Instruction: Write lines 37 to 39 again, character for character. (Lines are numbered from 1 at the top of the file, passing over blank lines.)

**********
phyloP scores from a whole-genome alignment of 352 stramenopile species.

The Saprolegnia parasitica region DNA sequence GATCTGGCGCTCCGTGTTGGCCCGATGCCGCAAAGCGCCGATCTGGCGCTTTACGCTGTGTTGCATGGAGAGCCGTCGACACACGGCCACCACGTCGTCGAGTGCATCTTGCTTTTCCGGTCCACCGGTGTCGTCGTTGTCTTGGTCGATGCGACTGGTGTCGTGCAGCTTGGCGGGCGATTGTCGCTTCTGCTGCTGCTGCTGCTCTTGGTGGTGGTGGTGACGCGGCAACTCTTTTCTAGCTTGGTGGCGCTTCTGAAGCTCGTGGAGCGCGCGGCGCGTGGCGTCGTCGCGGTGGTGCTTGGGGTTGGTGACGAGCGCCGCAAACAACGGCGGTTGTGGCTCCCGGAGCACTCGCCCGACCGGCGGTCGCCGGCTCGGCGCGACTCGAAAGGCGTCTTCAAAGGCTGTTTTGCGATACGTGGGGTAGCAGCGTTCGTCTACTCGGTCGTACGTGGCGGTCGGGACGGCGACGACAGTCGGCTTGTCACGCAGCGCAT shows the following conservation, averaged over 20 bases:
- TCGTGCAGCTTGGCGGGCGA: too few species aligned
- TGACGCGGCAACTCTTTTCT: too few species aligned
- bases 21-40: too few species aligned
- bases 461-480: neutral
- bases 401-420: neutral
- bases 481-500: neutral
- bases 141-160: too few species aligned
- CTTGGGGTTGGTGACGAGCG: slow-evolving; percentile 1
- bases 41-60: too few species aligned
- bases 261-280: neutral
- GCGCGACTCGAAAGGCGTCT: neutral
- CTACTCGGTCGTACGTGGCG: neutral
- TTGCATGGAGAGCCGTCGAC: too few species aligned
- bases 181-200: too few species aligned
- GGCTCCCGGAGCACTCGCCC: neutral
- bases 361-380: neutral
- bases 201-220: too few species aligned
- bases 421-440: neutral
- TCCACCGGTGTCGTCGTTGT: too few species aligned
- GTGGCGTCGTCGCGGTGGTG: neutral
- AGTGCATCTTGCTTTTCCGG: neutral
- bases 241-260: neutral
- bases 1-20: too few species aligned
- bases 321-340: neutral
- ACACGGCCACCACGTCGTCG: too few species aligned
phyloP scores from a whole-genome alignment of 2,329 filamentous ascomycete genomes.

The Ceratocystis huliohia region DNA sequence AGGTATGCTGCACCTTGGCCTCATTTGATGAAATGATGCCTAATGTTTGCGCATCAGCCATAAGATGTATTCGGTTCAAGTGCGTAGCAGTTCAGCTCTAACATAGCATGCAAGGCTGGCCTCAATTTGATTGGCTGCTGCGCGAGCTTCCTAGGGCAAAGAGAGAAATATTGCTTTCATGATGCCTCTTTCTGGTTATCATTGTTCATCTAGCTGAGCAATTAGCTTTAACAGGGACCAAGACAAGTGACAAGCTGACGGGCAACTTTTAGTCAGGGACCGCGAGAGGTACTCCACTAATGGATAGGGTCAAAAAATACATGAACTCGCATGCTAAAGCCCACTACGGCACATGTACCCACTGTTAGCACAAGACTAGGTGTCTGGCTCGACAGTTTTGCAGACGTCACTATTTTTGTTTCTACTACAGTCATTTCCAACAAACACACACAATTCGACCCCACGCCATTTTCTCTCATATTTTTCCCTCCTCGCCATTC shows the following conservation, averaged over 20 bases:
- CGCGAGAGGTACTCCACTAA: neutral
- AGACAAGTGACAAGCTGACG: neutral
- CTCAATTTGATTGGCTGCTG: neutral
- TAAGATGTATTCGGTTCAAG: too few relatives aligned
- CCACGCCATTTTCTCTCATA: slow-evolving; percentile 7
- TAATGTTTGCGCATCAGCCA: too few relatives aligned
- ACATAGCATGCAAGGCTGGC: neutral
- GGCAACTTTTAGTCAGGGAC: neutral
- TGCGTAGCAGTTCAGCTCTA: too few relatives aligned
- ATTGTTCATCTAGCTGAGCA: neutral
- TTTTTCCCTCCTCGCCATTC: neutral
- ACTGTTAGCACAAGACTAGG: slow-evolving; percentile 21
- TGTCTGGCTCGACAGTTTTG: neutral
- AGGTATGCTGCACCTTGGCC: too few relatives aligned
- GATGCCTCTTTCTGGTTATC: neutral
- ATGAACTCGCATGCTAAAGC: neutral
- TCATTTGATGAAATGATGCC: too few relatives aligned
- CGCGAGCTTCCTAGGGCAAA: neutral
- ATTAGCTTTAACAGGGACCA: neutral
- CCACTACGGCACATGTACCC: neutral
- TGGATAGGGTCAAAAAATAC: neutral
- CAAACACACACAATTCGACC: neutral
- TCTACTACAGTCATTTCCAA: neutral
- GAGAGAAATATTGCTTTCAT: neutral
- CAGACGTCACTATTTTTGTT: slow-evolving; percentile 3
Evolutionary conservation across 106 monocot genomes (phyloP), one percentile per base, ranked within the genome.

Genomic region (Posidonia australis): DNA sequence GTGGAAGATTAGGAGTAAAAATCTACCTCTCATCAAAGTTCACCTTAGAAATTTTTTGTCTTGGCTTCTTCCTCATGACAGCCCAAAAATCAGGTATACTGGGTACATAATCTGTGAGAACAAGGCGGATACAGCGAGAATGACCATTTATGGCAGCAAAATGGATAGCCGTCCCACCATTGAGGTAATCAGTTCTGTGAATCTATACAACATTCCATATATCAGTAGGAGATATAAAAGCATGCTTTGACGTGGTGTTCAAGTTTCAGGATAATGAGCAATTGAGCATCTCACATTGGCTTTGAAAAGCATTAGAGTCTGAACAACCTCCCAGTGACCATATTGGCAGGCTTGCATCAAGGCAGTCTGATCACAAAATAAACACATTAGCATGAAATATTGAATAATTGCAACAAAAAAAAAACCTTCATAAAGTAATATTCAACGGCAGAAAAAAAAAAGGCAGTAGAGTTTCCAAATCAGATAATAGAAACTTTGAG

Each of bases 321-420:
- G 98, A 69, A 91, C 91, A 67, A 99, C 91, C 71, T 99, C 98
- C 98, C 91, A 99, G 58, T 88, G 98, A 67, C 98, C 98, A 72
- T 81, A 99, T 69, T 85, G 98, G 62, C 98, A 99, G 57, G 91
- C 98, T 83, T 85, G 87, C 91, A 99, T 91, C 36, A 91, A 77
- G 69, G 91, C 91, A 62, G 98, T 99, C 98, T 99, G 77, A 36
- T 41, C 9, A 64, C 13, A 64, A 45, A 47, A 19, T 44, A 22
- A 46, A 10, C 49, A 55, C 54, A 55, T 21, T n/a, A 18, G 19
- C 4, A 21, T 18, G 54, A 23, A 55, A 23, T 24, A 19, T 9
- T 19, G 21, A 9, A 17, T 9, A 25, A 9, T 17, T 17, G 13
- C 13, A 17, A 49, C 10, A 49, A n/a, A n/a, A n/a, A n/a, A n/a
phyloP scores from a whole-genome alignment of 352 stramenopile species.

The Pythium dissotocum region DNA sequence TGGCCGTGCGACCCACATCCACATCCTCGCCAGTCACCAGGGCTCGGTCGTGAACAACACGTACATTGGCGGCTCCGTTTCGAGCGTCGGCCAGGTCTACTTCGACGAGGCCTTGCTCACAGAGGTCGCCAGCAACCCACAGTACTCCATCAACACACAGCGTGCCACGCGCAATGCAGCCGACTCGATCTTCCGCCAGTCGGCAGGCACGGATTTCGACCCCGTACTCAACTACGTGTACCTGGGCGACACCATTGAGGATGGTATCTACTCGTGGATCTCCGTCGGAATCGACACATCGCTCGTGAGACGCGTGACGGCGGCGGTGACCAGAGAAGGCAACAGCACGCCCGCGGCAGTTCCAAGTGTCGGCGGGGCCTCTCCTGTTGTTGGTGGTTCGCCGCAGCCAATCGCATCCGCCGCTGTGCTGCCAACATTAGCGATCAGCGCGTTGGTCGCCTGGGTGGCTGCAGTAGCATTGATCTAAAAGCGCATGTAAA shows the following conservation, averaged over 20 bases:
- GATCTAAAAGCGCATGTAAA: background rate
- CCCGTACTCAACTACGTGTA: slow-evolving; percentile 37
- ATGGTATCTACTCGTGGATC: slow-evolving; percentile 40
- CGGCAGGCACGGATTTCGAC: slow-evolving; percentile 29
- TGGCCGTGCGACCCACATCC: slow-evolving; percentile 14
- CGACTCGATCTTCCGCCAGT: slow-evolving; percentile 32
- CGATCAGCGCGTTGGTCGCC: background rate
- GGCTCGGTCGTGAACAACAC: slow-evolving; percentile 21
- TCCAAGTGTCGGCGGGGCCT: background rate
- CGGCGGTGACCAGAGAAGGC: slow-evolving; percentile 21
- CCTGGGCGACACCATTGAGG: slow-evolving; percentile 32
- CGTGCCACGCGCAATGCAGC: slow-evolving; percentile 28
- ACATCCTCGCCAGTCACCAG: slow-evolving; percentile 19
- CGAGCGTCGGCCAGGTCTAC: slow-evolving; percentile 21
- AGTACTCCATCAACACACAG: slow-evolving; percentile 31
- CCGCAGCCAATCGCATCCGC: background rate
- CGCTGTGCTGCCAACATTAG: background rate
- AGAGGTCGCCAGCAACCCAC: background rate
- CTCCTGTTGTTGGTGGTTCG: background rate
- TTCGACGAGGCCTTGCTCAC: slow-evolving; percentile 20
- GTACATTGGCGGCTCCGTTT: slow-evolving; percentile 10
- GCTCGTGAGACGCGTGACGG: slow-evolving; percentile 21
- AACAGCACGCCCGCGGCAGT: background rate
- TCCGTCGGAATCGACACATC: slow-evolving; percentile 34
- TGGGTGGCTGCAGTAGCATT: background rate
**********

- GGCAACTTTTAGTCAGGGAC: neutral
- TGCGTAGCAGTTCAGCTCTA: too few relatives aligned
- ATTGTTCATCTAGCTGAGCA: neutral